Sunday, October 21, 2012


    Benjy was hit by a car recently and died.  His small, sturdy, blood encrusted body was lying near the curb where he’d either been thrown or placed after the incident that took his life.   Dave came home with that sad news and although we were not surprised at what happened to him, we were saddened by Benjy’s death. I could not imagine seeing him as Dave did, as street cleaners scooped him up off the ground---- workmen just doing their job and getting rid of a dead dog. So, you might ask, who was Benjy?   Early in our time in Dilijan, we began to see a scruffy, shaggy, tail-wagging dog who slept on the street near the curb in front of what we hoped was his home. First, I saw him as I walked to my college, then when our routes changed and David walked by the house, he would see the dog.  Dave named him Benjy due to his resemblance to the movie star dog bearing the same name. Dave started giving him a treat every day, sometimes left- overs and occasionally real dog biscuits when we could find them. The dog gradually became Dave’s friend and would jump up to see him as he approached, as if he recognized Dave’s red coat and kind voice. He learned to like me, too, and one day as I was sitting at the bus stop not far from Benjy’s spot on the sidewalk, he came over and let me pat him on the head.  Benjy was the dog we could not have in Armenia and a reminder of ones we had owned and loved in the U. S.
   In Armenia , dogs are  usually either tied up to short chains  or left to run loose in the streets, often to be hit by passing cars or taunted by obnoxious children.   The tied- up dogs spend their days and nights barking at passers-by, eating whatever is thrown to them by their owners, and often sleeping out in the open even in the frigid winters of Armenia. The freer dogs risk their lives for their freedom, are sometimes skittish around strangers, and occasionally act aggressively.  They fend for themselves by eating from the strewn garbage which litters our town or by literally jumping into the dumpsters as if it was their cafeteria----what will be served today?   Very few people in our town seem to have real pets but Benjy gave us the impression that he was cared for. He was usually in front of the same house every day, up until the past few months when we began to see him all over the neighborhood. Benjy’s untimely death occurred and made an impression on both of us. We miss seeing him and wish he had experienced a better dog’s life.

Benjy eating treat given by Dave as he goes to work in Dilijan

          The death of this dog, who we really did not know, saddened us. Then a few days later a neighbor who we had never met, died of an alleged heart condition.  We saw the cars at her home as friends and others paid their respects. We wondered about who she was, what she was like and what kind of life she had led here in Armenia.  We’d never know those facts.  Then yesterday at my school it was announced that our director’s sister-in-law who lives in Russia, had died of lung cancer.  Although I do not know this person, I do know, respect and care about my college director.  I felt sad for her and all that was ahead as she dealt with a loss in her family.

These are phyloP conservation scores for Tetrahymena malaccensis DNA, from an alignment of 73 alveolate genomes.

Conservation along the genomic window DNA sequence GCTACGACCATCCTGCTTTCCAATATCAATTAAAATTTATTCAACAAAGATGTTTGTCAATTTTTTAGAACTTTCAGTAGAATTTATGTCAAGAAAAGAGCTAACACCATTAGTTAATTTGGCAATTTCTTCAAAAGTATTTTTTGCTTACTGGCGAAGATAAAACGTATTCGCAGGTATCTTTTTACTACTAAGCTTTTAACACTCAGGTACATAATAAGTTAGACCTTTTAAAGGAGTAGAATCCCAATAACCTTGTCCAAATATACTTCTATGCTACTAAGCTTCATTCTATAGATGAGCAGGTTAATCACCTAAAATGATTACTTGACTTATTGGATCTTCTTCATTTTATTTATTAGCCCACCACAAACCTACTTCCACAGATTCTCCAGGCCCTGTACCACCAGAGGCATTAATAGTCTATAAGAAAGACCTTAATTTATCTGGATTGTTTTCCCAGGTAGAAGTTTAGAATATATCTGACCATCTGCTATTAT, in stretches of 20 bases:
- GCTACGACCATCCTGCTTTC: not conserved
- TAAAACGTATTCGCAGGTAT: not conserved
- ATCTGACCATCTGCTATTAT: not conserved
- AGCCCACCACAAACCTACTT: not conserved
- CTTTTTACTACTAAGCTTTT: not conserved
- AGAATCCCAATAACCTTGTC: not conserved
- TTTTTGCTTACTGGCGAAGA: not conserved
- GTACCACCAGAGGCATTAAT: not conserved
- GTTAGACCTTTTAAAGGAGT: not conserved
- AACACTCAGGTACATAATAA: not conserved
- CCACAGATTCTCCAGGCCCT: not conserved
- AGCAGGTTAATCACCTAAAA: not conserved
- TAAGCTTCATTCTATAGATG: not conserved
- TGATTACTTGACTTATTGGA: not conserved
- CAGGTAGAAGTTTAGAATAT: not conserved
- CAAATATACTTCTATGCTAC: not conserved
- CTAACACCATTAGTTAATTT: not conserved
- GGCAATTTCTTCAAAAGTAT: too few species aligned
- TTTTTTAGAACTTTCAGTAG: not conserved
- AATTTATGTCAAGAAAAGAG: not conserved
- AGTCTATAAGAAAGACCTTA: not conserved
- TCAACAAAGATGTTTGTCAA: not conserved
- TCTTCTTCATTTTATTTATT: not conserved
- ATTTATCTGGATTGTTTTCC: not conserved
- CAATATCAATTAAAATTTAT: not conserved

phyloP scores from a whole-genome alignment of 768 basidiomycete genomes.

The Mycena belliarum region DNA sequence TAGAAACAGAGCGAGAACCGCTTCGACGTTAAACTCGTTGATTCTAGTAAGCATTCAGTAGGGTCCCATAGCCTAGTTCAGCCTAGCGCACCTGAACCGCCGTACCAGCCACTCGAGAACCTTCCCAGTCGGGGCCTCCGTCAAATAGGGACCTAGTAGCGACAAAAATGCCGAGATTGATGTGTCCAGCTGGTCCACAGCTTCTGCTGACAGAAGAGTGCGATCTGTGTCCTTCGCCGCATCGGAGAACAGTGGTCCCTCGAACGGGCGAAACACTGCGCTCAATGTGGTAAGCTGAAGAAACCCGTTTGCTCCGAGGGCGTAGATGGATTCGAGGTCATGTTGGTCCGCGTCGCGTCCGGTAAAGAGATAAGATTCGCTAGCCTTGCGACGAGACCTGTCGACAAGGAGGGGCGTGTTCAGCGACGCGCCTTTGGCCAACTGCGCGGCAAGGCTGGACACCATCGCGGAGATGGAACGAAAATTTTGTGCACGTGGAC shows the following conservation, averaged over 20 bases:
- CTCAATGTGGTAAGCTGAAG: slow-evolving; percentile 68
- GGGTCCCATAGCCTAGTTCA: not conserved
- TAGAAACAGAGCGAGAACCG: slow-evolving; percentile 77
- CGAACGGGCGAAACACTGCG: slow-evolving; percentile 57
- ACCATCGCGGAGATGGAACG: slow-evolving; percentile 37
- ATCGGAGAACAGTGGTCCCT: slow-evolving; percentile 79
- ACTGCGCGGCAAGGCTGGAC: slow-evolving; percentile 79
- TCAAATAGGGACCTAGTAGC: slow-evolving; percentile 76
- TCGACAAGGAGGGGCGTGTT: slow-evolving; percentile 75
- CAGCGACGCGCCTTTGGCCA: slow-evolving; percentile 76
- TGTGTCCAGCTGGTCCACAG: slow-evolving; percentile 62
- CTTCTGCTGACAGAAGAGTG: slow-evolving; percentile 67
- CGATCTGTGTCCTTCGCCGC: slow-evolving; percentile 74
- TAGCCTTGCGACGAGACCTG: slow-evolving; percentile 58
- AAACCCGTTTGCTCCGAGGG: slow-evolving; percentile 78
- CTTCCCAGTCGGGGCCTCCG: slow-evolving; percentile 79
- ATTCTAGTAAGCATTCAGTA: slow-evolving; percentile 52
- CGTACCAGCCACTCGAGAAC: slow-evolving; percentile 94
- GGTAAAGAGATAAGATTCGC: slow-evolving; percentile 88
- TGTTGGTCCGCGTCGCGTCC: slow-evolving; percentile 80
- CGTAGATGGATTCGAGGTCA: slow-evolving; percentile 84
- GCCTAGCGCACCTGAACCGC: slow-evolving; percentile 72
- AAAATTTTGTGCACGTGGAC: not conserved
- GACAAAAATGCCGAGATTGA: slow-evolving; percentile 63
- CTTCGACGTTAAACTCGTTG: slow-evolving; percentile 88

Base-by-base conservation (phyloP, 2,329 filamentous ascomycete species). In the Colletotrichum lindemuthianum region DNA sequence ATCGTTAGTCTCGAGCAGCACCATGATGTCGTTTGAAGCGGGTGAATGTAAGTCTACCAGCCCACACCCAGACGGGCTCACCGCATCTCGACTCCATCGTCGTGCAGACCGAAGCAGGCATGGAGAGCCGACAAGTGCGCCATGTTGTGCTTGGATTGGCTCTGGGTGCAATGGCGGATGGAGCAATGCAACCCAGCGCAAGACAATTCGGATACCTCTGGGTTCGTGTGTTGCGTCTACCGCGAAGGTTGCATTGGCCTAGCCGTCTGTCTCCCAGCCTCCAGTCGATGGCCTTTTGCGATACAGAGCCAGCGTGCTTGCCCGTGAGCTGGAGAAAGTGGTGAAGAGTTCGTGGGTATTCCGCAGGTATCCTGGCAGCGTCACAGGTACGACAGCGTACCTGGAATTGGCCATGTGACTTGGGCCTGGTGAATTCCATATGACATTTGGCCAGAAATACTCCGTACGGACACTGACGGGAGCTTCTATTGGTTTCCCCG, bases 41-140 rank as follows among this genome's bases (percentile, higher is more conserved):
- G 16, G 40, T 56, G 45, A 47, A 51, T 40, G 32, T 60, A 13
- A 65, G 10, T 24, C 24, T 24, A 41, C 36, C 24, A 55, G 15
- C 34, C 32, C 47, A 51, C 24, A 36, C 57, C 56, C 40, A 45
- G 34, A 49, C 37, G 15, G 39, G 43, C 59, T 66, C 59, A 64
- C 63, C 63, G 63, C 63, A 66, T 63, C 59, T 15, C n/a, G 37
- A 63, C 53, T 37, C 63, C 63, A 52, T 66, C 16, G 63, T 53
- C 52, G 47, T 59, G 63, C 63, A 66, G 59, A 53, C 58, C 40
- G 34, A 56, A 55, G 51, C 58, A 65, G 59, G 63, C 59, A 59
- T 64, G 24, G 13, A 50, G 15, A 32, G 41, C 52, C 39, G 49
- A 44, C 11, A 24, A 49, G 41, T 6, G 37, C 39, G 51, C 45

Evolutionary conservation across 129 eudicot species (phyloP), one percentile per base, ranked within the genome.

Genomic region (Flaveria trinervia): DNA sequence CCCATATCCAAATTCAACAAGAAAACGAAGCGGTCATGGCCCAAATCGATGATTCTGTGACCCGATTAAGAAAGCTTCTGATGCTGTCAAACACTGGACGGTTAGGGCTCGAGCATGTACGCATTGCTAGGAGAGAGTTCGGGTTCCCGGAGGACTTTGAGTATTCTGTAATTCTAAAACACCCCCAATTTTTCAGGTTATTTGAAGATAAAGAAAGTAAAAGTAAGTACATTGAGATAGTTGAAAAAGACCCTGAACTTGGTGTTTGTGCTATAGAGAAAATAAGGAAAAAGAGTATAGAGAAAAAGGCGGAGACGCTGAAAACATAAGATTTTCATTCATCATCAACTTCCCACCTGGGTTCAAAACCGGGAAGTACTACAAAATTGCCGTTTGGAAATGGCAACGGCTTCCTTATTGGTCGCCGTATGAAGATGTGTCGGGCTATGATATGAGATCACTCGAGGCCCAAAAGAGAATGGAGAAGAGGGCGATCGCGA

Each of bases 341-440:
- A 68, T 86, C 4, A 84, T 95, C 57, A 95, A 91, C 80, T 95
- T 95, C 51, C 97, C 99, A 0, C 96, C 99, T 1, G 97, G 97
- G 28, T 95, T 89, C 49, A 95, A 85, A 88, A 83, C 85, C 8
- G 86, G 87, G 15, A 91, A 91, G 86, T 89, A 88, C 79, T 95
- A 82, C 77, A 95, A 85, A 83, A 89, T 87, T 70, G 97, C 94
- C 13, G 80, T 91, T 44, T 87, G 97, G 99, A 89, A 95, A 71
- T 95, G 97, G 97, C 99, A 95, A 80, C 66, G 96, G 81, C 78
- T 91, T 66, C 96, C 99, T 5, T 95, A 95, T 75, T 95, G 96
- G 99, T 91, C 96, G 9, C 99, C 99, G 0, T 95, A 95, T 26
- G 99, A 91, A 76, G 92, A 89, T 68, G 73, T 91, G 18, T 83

The common thread which runs through each of these stories is that I knew about all 3 living beings who died. Their deaths came 1-2-3, one after another within just a few days of each other. Even though they were only marginal and distant beings in my life the knowledge of their passing prompted thought. Do events of a certain kind come in 3’s, as the old superstition claims?  Or is it mere synchronicity that I heard of deaths in this sequence? I wondered about the old superstition and found that there is a Biblical connection to the number 3, but is there more to learn about this old belief?  Wikipedia (who doesn’t believe Wikipedia??) says that the superstition about events occurring in 3’s comes from the “three on a match” among soldiers during WWI. According to Wikipedia, if 3 soldiers lit their cigarette from the same match, 1 of the 3 would be killed. The first soldier would light the match, then his cigarette, and the enemy would see the light. When the second soldier lit his cigarette, the enemy took aim. Finally, when the 3rd soldier lit his cigarette the enemy would fire and kill one of the men.  In reality, though, there was NO such superstition in WWI, but it was invented by Swedish Match tycoon Ivar Krueger in an attempt to get people to use more matches! Wikipedia also confirms this latter story.
Whether the rule of 3’s means anything or not is insignificant. What is important is that these 3 living beings I’ve described are no longer with us and there are people who loved and now miss them, even Benjy.  Their lives were meaningful for that reason alone. May this piece be a tribute to each of them
3 final words……………….REST IN PEACE.                                 Judy

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